Objective: To document the clinical practice of cardiopulmonary–cerebral resuscitation (CPCR) among academic veterinarians.
Setting: Eight colleges of veterinary medicine in the United States.
Subjects: Two hundred and one academic veterinarians.
Interventions: The survey was distributed by hand by the authors into the mailboxes of small animal faculty, residents, and interns. Demographic variables, questions regarding number of cardiopulmonary arrests (CPA) supervised and number successful, do not attempt resuscitation discussions, and Likert-style questions about client presence during CPCR, appropriateness of CPCR, and CPCR decision-making were included. Multiple linear regression models were constructed to determine the effect of multiple questions on different target variables of interest.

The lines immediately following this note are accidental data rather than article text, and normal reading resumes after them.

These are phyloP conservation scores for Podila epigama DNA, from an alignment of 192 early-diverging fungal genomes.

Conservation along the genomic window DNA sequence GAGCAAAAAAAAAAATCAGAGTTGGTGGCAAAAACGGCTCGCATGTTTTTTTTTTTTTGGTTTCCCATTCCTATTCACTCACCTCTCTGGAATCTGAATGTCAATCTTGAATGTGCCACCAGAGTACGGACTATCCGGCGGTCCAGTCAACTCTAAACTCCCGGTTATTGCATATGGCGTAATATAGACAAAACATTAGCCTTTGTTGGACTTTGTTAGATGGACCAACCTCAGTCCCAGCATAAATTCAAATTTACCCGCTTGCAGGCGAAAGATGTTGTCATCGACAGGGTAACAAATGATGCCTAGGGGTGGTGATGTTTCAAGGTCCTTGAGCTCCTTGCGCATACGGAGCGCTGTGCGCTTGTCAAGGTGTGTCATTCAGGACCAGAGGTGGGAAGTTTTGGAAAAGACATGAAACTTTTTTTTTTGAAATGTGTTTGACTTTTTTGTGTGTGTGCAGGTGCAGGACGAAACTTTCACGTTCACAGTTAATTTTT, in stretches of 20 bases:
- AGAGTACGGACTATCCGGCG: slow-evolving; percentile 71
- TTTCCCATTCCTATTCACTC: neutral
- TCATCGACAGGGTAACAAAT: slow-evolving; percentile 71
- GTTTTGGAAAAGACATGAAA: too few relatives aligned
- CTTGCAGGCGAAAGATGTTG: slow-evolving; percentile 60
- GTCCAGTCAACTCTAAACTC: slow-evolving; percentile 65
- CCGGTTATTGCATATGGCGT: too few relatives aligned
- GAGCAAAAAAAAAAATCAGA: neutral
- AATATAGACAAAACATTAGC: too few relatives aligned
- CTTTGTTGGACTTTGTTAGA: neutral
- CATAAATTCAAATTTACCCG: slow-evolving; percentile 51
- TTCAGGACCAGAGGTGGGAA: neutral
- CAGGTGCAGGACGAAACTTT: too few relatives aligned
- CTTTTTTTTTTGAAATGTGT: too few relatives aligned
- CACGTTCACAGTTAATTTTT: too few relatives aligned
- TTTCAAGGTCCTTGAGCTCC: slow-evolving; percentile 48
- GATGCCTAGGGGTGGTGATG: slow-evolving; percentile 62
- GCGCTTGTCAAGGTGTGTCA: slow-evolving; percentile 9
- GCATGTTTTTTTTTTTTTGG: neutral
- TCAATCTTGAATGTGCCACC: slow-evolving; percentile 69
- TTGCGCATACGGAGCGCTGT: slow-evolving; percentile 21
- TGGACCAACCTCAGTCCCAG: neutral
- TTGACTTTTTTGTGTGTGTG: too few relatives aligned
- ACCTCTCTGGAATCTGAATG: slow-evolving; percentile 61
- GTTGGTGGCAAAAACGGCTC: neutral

Measurements and main results: Numerous differences were noted based on institution, gender, specialty, and position. Most institutions did not have a standard resuscitation consent form. Most respondents believed the client, house officer, and senior clinician should determine whether to perform resuscitation or not. Quality of life was the most significant determinant of whether to resuscitate or not, followed by long-term prognosis, then short-term prognosis.
Conclusions: Veterinarians differ in many aspects of their approach to CPA and resuscitation. Creating consensus within the veterinary profession would benefit client service and patient care.